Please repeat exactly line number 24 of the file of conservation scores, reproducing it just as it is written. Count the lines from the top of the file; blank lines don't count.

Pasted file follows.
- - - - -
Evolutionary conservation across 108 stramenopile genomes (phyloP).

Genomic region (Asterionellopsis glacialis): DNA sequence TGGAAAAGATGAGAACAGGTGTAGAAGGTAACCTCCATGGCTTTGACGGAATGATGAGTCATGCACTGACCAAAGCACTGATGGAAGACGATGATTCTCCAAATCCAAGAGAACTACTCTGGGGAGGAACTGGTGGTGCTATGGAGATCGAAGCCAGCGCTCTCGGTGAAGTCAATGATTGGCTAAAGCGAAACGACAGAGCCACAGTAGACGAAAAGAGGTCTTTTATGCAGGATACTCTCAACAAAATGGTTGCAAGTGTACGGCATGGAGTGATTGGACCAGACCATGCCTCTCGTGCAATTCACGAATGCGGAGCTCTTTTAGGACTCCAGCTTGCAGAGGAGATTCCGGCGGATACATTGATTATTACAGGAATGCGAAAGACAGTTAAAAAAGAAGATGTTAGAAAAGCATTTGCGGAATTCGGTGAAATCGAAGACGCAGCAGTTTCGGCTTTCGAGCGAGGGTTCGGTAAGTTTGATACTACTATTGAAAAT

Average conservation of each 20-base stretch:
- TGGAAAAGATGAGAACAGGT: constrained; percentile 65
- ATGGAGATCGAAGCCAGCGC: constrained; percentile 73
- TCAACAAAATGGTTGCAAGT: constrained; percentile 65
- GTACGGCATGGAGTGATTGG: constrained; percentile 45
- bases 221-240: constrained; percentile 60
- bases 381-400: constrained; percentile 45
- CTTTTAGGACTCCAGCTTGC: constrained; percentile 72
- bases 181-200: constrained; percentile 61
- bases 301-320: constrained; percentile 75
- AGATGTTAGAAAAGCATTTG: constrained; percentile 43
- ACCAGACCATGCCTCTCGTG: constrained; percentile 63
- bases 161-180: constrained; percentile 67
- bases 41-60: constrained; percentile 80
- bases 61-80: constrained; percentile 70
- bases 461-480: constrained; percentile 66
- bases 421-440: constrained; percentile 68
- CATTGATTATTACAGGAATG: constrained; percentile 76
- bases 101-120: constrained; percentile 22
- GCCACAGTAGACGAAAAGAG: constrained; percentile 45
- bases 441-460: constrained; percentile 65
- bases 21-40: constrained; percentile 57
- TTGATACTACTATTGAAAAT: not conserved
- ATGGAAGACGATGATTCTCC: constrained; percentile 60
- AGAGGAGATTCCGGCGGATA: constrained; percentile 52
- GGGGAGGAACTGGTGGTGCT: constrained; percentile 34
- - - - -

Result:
- bases 21-40: constrained; percentile 57